Last night Mojo and I arrived early “to see how the kids are doing”.  We were just in time for the nightly camp awards.  After the medals were passed out, the head coach told the kids to gather around the court.

“Who did you come here to see?” the announcer asked.

“Michael Jordan!” the kids shouted.

“I can’t hear you.”

“Michael Jordan!” I shouted.

“Boys and Girls, Michael Jordan!” he said uselessly as the screams overpowered him.

The crowd quieted.  600 camp participants and 1,200 parents pointed roughly 1,500 cameras and phones, each trying to take the winning FACEBOOK shot.

MJ started out with some advice about getting into the game by spinning the ball.  He talked about lay-ups.  He moved onto free throws and asked the kids,

“Free throws are different than any other shot.  Why?

After several attempts, no one gave the right answer.  Finally Michael had to answer his own question.

“Because they are the only shot where you are not already in motion, you have to start from a standing position.  When you free throw you need to have a ritual to get you into the flow.  Do you know what my ritual was?”

A 12-year old raised his hand.  Michael picked him out.

“You spun the ball, then dribbled three times, then you spun it again.”

“You’re right!  How old are you?  You weren’t even born when I was playing.  How did you know that?”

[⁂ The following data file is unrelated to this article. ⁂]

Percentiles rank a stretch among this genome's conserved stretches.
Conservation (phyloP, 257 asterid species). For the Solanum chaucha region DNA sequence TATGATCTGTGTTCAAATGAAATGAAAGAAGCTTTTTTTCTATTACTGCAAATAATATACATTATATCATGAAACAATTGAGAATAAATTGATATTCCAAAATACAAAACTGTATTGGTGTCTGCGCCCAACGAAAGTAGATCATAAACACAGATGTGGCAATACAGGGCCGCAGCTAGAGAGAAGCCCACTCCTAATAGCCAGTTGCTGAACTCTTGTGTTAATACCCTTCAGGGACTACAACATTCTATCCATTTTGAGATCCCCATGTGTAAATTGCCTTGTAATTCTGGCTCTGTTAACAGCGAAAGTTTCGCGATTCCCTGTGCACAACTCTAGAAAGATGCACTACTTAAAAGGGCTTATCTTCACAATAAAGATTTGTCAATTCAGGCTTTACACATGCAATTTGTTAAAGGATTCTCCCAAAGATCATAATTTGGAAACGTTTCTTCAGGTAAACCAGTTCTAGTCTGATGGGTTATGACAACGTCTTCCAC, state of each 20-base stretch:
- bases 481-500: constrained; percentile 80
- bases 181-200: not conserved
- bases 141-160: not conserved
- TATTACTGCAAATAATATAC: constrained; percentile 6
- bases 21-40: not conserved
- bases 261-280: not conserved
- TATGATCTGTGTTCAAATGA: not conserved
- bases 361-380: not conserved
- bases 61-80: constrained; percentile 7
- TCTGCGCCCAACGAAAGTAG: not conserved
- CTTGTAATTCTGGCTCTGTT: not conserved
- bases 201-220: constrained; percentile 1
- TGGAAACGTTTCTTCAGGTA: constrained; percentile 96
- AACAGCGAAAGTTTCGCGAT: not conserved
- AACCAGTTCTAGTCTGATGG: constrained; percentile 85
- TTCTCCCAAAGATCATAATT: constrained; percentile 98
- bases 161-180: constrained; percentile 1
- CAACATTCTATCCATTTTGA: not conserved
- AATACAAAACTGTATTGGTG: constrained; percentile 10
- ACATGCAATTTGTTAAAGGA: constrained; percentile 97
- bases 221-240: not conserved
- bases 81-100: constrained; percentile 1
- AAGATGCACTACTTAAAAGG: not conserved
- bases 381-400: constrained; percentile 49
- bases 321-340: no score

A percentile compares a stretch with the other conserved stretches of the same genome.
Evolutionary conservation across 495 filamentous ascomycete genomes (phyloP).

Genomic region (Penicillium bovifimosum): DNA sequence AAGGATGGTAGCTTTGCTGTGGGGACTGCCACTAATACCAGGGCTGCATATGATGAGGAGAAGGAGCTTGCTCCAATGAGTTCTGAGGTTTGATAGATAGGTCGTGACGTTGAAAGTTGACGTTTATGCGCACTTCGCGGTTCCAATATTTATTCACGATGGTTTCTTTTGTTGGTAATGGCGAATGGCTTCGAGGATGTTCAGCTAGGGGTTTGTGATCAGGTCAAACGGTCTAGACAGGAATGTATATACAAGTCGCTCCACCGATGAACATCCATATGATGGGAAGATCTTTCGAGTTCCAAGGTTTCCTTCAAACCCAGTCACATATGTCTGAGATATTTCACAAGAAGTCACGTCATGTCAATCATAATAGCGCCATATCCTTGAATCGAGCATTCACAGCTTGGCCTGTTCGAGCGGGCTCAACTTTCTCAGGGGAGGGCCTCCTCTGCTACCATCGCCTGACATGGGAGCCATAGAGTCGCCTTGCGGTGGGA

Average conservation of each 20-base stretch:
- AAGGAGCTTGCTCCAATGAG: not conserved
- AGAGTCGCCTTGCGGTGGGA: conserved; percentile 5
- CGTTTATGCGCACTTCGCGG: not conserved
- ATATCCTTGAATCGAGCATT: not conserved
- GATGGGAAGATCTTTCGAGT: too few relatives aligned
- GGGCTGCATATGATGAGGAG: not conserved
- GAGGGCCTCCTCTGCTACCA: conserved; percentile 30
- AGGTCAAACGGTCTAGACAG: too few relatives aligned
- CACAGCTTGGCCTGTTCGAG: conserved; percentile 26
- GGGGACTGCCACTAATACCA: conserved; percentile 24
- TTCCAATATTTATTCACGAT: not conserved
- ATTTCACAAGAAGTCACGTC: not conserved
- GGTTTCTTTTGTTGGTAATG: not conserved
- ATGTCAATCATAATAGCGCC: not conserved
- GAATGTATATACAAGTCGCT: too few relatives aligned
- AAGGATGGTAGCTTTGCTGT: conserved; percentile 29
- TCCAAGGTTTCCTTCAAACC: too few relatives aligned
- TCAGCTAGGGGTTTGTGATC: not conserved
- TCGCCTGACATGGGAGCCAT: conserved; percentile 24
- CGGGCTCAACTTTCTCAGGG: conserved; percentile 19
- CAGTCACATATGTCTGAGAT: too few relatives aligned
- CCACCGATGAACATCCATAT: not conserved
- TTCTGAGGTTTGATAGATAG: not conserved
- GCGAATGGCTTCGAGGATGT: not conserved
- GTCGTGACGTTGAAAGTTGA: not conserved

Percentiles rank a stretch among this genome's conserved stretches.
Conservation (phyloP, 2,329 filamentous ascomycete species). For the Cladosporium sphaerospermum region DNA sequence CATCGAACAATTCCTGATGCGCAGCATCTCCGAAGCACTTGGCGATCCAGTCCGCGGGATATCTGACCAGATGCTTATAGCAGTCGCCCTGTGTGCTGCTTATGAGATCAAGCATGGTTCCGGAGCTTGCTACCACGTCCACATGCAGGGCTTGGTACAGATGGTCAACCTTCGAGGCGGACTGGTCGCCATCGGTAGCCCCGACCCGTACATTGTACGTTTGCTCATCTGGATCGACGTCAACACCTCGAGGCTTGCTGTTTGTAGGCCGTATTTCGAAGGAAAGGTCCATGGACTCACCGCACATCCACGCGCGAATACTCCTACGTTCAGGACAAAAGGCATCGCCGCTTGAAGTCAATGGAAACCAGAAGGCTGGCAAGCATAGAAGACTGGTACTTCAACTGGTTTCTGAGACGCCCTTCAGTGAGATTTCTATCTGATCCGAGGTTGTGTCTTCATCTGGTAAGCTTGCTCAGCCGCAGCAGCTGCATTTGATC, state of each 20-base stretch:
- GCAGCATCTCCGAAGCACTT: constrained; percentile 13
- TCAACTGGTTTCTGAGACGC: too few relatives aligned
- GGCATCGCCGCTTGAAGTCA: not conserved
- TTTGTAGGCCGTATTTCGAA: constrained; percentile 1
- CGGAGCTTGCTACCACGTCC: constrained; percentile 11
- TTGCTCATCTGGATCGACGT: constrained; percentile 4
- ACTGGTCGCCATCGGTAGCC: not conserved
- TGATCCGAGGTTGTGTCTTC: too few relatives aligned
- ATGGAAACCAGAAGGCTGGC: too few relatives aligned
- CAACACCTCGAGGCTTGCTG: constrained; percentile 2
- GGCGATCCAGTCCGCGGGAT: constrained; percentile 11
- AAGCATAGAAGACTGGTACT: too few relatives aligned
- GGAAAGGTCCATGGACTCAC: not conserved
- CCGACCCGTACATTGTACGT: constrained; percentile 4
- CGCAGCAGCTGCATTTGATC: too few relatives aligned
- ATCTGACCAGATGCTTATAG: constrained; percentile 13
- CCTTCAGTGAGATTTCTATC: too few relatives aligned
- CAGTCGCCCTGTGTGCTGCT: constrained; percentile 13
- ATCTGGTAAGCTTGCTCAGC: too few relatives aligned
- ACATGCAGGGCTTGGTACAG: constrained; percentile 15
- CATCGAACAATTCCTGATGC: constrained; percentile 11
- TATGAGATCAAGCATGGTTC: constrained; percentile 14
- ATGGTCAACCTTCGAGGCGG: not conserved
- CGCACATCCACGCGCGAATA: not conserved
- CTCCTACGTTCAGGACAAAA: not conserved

I couldn’t hear the answer, but everyone laughed.

MJ went to the free throw line.  Instead of trying to start from zero, first he got into the Flow, the energy that already existed.  He spun the ball like the earth, dribbled three sacred times, another spin then he directed the ball’s energy straight into the net.  Swoosh! The kids roared.

The I-Ching according to MJ.  Get into the Flow, set your intention, then let the universe make it happen.

To teach the lesson, MJ started a game of Around the World.  If the player made the eleven shots around the court including the easy but treacherous lay-up, the whole team got a pair of new shoes.

The first boy got the lay-up but then missed his second shot.  A second boy was chosen.  With the swagger of a NBA player, he floated the ball through the hoop, easily making every shot.  His team went wild and weaved their way through the sitting kids to pick out their shoes.

The entire gym raised their hand hoping to be chosen.  But it wasn’t as easy as the second boy made it seem.  Child after child missed the first lay-up.  Their team members wailed with disappointment.

After about a dozen kids, MJ pointed at someone under the net.  It was Susan!

Mojo went wild.

Susan made the first lay-up.

She moved to the top of the key.  Swoosh, it went in.

She stepped to the opposite side.  She stopped moving and held the ball.  Concentrating hard, she tried to force it into the net.  It hit the backboard but didn’t go in.

Michael held out his hand towards her.  She didn’t notice.  Her mind was on failing to secure shoes for her team.

We congratulated her on doing so well.  Only two kids completed all eleven shots and maybe four went beyond the third shot.

Her error was she got out of the Flow, the Tao the Chinese call it.  It was a lesson in how MJ turned the I-Ching into Cha-Ching.


Tales by Chapter